From sealing to the MPA – A history of exploitation, conservation and management of marine living resources at the South Sandwich Islands
The exploitation of marine resources of the South Sandwich Islands (SSI) began with the hunting of fur seals for their pelts in the early decades of the 19th Century. Pelagic whaling in the region started a century later with catches recorded until the mid-1970s. Blue and fin whales dominated the catches accounting for 80% of the total. Trawl fisheries for demersal finfish and krill (Euphausia superba) were established around many sub-Antarctic islands in the late 1960s and through the 1970s, but they did not become established at the South Sandwich Islands despite fisheries research expeditions from several nations visiting the region during this period. The first licensed demersal longline fishery for toothfish (Dissostichus spp.) was initiated by a UK flagged vessel in 2005 following earlier expeditions by Chilean and Bulgarian fishing vessels. The fishery for toothfish is now conducted by a maximum of two vessels and represents the only fishing carried out in the SSI region with total annual catches of around 40 t per annum, with a fishing footprint restricted to less than 4% of the SSI Maritime Zone (MZ). This MZ extends 200 nm from the island chain and forms the eastern half of the 1.24 million km2 MZ of the UK Overseas Territory of South Georgia & the South Sandwich Islands (SGSSI) which was established in 1993. The MZ around the SSI lies within the Convention for the Conservation of Antarctic Marine Living Resources (CCAMLR) management Subarea 48.4. Fishing within the MZ is licensed by the Government of South Georgia & the South Sandwich Islands (GSGSSI) who, under domestic legislation, are required to adopt all fisheries management regulations that have been agreed for the region each year by CCAMLR. In addition, a suite of additional management measures are enforced. In 2012, GSGSSI established a sustainable use Marine Protected Area (MPA) within the SGSSI MZ to conserve the marine biodiversity of the region. Enhancements were introduced in 2013 and 2019 extending No-Take Zones (NTZs), where all fishing is prohibited, across 261,000 km2 of the MZ around the SSI including the deepest regions of the Southern Ocean, the South Sandwich Trench. The SSI marine ecosystem has been relatively poorly studied but has recently been a focus of two dedicated UK research cruises providing a considerable new amount of information to assist with the management of this remote marine region.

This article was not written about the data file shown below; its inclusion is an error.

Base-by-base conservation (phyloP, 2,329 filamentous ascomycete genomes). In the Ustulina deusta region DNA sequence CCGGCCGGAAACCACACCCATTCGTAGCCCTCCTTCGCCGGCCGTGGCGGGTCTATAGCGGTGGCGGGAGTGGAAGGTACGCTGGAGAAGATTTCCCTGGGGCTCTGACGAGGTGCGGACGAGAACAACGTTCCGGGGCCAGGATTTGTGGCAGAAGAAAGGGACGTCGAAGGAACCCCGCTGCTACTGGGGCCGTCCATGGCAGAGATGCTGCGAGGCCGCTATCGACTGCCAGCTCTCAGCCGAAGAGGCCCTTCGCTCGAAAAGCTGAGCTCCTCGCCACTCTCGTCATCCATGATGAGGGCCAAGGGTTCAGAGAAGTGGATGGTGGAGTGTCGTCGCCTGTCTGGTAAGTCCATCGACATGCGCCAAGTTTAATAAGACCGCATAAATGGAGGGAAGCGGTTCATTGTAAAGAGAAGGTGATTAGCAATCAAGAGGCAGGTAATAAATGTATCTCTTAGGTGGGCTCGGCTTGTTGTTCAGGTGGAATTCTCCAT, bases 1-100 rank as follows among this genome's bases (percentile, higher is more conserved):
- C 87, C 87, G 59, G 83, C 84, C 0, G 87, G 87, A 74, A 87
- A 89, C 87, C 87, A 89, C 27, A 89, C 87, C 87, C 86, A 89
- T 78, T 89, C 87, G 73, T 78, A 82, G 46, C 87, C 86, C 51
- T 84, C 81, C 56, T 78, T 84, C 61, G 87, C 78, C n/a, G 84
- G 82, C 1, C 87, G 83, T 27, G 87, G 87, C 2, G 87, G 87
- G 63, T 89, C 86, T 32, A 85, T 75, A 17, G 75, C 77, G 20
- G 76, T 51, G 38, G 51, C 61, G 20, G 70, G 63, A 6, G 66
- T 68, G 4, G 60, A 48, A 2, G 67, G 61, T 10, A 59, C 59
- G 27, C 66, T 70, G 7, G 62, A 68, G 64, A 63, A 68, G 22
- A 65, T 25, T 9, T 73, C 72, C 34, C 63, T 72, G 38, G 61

Authors: Belchier, M., Collins, M.A. ORCID record for M.A. Collins, Gregory, S., Hollyman, P. ORCID record for P. Hollyman, Soeffker, M.